Trekking the Lycian Way, Turkey

View along the Seven Capes Trek, Lycian Way, Turkey.

 Likya Yolu—The Lycian Way

Last month Marianne Sullivan, a friend since third grade, and I signed up for a trek along the southern Turkish coast with Middle Earth Travel. Our trek started near the town of Fethiye, on the west side of the Taurus Mountains and it ended at the ancient city of Patara, home of St. Nicholas. The weather kindly stayed in the high 70’s. We met locals along The Way who invited our group of nine trekkers (Australian, American and Turkish) to rest with them and drink chai (tea).

We also saw a smattering of Greek and Roman ruins here and there. Apparently, our route neared Xanthos, where Alexandra and the Persians clashed forces. Bushwacking up one particularly steep, rocky and narrow section of the trail, I asked one of my hiking partners, a retired general in the Turkish air force, if he knew whether we were really walking in the footsteps of Cyrus and Alexander. He said, “If they did, I question their military intelligence.”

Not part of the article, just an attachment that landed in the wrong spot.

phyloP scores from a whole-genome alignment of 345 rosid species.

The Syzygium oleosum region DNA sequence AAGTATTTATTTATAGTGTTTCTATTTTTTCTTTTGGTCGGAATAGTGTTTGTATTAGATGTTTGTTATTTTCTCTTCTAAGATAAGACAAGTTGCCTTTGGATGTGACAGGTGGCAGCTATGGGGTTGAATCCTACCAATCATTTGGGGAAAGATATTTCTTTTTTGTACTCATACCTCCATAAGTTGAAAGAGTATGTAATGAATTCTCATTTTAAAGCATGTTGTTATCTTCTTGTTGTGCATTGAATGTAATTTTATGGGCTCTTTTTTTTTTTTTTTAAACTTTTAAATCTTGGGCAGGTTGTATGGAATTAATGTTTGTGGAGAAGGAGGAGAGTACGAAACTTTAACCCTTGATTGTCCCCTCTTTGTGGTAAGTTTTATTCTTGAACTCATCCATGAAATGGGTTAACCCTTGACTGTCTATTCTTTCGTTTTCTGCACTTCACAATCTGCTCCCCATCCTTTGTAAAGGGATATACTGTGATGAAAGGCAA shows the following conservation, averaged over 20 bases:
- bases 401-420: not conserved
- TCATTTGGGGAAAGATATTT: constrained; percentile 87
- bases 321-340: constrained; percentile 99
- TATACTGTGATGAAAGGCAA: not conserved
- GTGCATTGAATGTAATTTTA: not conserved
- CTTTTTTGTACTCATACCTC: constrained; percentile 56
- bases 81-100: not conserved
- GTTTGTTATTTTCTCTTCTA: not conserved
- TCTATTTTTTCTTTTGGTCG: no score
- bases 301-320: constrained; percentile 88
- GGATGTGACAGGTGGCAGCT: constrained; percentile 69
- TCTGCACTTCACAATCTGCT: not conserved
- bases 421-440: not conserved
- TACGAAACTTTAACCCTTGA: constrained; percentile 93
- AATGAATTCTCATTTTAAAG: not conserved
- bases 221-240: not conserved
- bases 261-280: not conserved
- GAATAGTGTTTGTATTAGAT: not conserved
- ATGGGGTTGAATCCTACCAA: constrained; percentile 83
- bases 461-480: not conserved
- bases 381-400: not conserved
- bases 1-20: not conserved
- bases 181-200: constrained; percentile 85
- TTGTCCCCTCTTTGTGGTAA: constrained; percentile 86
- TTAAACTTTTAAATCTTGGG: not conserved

Three books about this region that I have yet to read, which promise to delight are: Lycian Way by Kate Clow; The Western Shores of Turkey, by John Freely; and Lycia: The Land of Light, by Akist.

I recommend this trek to people who want to experience rural Turkish villages as well as those who like walking. We averaged about 8 hrs a day and the elevation gain ranged between 2,100 and 4,200 feet per day.  The meals were FABULOUS and cooked by locals at the villages we stayed in each night. We could not have found better guides or traveling companions. We hope to meet up with them all again one day. Perhaps on another Middle Earth trek…

Snow capped peaks of Taurus Mountains in distance.